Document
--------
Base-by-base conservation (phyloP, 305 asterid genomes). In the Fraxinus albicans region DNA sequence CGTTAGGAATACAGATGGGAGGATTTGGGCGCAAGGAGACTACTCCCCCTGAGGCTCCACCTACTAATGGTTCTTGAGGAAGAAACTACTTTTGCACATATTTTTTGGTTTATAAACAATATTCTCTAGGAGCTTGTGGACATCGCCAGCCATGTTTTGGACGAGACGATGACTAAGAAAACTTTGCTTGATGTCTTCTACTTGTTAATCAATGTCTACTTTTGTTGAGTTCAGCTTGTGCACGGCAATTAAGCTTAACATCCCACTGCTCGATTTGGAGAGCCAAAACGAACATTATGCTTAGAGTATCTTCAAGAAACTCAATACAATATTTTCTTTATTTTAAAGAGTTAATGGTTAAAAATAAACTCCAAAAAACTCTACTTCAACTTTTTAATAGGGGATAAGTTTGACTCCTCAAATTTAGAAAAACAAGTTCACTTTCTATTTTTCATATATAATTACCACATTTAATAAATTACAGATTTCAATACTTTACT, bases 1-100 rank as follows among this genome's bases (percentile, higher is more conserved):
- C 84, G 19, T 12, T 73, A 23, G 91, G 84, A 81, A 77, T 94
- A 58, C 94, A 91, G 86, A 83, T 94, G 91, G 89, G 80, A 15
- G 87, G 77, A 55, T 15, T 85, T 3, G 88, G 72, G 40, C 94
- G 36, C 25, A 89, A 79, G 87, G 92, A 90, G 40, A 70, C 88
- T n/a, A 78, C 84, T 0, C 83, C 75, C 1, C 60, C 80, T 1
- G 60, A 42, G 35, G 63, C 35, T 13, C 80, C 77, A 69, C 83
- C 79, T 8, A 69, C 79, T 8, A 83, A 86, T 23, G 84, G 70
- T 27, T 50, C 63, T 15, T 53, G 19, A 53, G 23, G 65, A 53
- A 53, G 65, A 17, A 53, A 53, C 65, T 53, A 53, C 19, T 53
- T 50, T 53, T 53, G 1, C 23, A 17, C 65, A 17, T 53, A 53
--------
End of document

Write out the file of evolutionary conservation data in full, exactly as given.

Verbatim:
Base-by-base conservation (phyloP, 305 asterid genomes). In the Fraxinus albicans region DNA sequence CGTTAGGAATACAGATGGGAGGATTTGGGCGCAAGGAGACTACTCCCCCTGAGGCTCCACCTACTAATGGTTCTTGAGGAAGAAACTACTTTTGCACATATTTTTTGGTTTATAAACAATATTCTCTAGGAGCTTGTGGACATCGCCAGCCATGTTTTGGACGAGACGATGACTAAGAAAACTTTGCTTGATGTCTTCTACTTGTTAATCAATGTCTACTTTTGTTGAGTTCAGCTTGTGCACGGCAATTAAGCTTAACATCCCACTGCTCGATTTGGAGAGCCAAAACGAACATTATGCTTAGAGTATCTTCAAGAAACTCAATACAATATTTTCTTTATTTTAAAGAGTTAATGGTTAAAAATAAACTCCAAAAAACTCTACTTCAACTTTTTAATAGGGGATAAGTTTGACTCCTCAAATTTAGAAAAACAAGTTCACTTTCTATTTTTCATATATAATTACCACATTTAATAAATTACAGATTTCAATACTTTACT, bases 1-100 rank as follows among this genome's bases (percentile, higher is more conserved):
- C 84, G 19, T 12, T 73, A 23, G 91, G 84, A 81, A 77, T 94
- A 58, C 94, A 91, G 86, A 83, T 94, G 91, G 89, G 80, A 15
- G 87, G 77, A 55, T 15, T 85, T 3, G 88, G 72, G 40, C 94
- G 36, C 25, A 89, A 79, G 87, G 92, A 90, G 40, A 70, C 88
- T n/a, A 78, C 84, T 0, C 83, C 75, C 1, C 60, C 80, T 1
- G 60, A 42, G 35, G 63, C 35, T 13, C 80, C 77, A 69, C 83
- C 79, T 8, A 69, C 79, T 8, A 83, A 86, T 23, G 84, G 70
- T 27, T 50, C 63, T 15, T 53, G 19, A 53, G 23, G 65, A 53
- A 53, G 65, A 17, A 53, A 53, C 65, T 53, A 53, C 19, T 53
- T 50, T 53, T 53, G 1, C 23, A 17, C 65, A 17, T 53, A 53